Paul Auster 1947-
American novelist, poet, memoirist, essayist, critic, screenplay writer, translator, and editor.
The following entry presents an overview of Auster's career through 1999. For further information on his life and works, see CLC, Volume 47.
A provocative experimental novelist whose work represents an amalgam of several genres, Paul Auster is best known for his New York Trilogy, which consists of City of Glass (1985), Ghosts (1986), and The Locked Room (1987). In these novels and others, he combines elements of hard-boiled detective fiction, film noir, dystopian fantasy, and postmodern narrative strategies to address the possibility of certain knowledge, human redemption, and the function of language. His ambitious work is distinguished for challenging the limits of the novel form and tackling difficult epistemological concepts.
Born in Newark, New Jersey, Auster was raised by parents Samuel, a landlord, and Queenie on the outskirts of New York City in the North Jersey suburbs. His interest in literature is indirectly attributed to his uncle, translator Allan Mandelbaum, who left a box of books at the Auster home while away in Europe. The teenaged Auster began reading them and soon resolved to become a writer himself. Upon graduating from high school, he attended Columbia University, where he earned a B.A. in English in 1969 and an M.A. in 1970. While still in college, he wrote both poetry and prose and participated in campus protests against the Vietnam War. He then worked as a merchant seaman for several months to fund a move to France, where he remained for four years and worked a variety of odd jobs to make ends meet. In 1974, he married writer and translator Lydia Davis, with whom he shares a son; they divorced in 1979 and Auster remarried Siri Hustuedt in 1981. After returning to New York, Auster published his first two books—the thin poetry collections Unearth (1974) and Wall Writing (1976). He was awarded Ingram Merrill Foundation grants in 1975 and 1982, as well as National Endowment of the Arts fellowships in 1979 and 1985. Auster continued to labor in relative obscurity as a poet, essayist, and translator of French literature until the publication of his first novel, City of Glass, which was rejected by seventeen publishers before Sun & Moon Press finally issued the book in 1985. The novel was nominated for an Edgar Award for best mystery novel in 1986. The third volume of his New York Trilogy, The Locked Room, was also nominated for several awards. Auster taught creative writing at Princeton University from 1986 to 1990. In 1994 he collaborated with director Wayne Wang on the films Smoke and Blue in the Face, which he co-directed. Auster was awarded the prestigious Chevalier de l'Ordre des Arts des et des Lettres in 1993.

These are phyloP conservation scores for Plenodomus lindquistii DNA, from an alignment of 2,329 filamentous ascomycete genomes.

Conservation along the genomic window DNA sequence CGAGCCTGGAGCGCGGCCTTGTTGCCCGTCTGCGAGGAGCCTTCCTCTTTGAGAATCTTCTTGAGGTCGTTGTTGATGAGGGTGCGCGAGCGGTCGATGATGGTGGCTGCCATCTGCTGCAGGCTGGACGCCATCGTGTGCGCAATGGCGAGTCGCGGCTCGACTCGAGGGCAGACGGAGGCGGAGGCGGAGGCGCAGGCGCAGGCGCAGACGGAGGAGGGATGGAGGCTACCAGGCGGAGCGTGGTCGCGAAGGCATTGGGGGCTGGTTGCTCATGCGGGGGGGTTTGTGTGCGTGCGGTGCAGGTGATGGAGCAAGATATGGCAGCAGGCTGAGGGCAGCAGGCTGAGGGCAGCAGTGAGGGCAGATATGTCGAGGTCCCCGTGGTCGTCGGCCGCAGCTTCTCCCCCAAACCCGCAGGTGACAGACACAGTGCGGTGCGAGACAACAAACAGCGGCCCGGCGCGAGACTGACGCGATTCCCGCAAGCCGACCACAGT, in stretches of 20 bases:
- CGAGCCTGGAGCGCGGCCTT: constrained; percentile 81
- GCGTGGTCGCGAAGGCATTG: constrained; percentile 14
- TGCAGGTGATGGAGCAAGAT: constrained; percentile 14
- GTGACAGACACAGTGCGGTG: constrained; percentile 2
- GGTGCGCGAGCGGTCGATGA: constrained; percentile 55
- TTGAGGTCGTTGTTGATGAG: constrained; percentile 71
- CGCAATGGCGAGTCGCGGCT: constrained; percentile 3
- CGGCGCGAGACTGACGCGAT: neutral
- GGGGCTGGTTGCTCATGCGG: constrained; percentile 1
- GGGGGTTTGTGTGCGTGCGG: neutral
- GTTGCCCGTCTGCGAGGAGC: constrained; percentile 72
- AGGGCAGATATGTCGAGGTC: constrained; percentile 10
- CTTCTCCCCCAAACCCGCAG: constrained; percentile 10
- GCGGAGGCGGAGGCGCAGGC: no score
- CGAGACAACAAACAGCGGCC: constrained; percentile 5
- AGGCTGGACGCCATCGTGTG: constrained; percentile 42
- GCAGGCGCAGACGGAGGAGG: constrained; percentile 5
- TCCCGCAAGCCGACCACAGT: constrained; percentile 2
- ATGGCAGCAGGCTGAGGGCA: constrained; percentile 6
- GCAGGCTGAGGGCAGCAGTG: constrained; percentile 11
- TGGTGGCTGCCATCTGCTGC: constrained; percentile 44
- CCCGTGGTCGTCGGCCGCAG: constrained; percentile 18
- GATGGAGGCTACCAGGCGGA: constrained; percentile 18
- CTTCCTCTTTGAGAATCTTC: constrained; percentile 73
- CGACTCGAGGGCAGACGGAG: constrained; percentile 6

Though Auster's fiction eludes easy classification, his novels embody several recurring elements: the use of metafictional narrative techniques, textual puzzles, doppelgangers, ironic distancing, and self-reflexivity to underscore the relationship between past and present and the ambiguous nature of language and identity. While instances of confused or mistaken identity are common in the mystery genre, Auster adapts this stock device into a metaphor for contemporary urban life in his New York Trilogy, deliberately blurring the distinction between author and text. City of Glass, a grim and intellectually puzzling story, superficially resembles a mystery novel that exploits the conventions of the detective genre. The protagonist , Quinn, is a pseudonymous mystery novelist who assumes the identity of a real detective, named Paul Auster, after receiving a phone call intended for Auster. Lonely and bored, Quinn accepts the case in Auster's place. His assignment is to shadow Stillman, a brilliant linguistics professor whose obsessive quest to rediscover humanity's primordial language compelled him to isolate his own son in a closet for nine years. Newly released from a mental hospital,...
(The entire section is 45,816 words.)